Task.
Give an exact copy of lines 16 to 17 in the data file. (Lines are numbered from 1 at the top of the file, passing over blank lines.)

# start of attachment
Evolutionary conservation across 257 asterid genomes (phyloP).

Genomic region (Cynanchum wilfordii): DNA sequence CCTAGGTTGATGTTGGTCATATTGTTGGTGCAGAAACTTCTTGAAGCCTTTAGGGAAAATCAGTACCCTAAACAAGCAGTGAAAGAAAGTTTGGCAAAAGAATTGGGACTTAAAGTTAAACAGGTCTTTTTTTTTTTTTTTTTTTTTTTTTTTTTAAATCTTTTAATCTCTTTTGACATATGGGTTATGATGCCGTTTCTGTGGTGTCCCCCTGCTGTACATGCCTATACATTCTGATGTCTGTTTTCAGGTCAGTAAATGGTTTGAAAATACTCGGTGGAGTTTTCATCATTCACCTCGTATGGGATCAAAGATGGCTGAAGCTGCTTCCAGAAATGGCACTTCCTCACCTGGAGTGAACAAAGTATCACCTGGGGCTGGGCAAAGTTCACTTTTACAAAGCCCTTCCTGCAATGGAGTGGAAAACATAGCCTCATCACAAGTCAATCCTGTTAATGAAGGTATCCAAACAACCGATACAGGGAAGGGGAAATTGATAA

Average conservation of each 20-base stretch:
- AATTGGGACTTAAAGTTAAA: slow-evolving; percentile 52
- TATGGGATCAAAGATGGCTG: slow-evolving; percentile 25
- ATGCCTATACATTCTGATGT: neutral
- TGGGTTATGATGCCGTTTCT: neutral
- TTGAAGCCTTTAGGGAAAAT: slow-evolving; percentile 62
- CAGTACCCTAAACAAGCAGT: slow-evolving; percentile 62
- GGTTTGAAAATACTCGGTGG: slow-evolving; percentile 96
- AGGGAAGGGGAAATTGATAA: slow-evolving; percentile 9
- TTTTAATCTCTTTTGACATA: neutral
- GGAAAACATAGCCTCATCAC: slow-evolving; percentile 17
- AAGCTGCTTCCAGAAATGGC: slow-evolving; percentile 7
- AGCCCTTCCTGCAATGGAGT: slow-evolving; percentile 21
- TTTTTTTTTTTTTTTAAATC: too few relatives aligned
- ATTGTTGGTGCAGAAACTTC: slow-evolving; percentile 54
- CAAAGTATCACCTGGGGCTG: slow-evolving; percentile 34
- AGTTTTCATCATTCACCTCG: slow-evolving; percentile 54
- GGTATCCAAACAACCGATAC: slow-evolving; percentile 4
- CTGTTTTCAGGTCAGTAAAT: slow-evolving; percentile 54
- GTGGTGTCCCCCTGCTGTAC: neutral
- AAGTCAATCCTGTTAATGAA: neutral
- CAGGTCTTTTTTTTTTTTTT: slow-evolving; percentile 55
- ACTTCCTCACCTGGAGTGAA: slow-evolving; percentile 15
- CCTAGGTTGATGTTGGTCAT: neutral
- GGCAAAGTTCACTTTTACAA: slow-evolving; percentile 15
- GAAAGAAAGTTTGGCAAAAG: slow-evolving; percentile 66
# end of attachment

- TTTTTTTTTTTTTTTAAATC: too few relatives aligned
- ATTGTTGGTGCAGAAACTTC: slow-evolving; percentile 54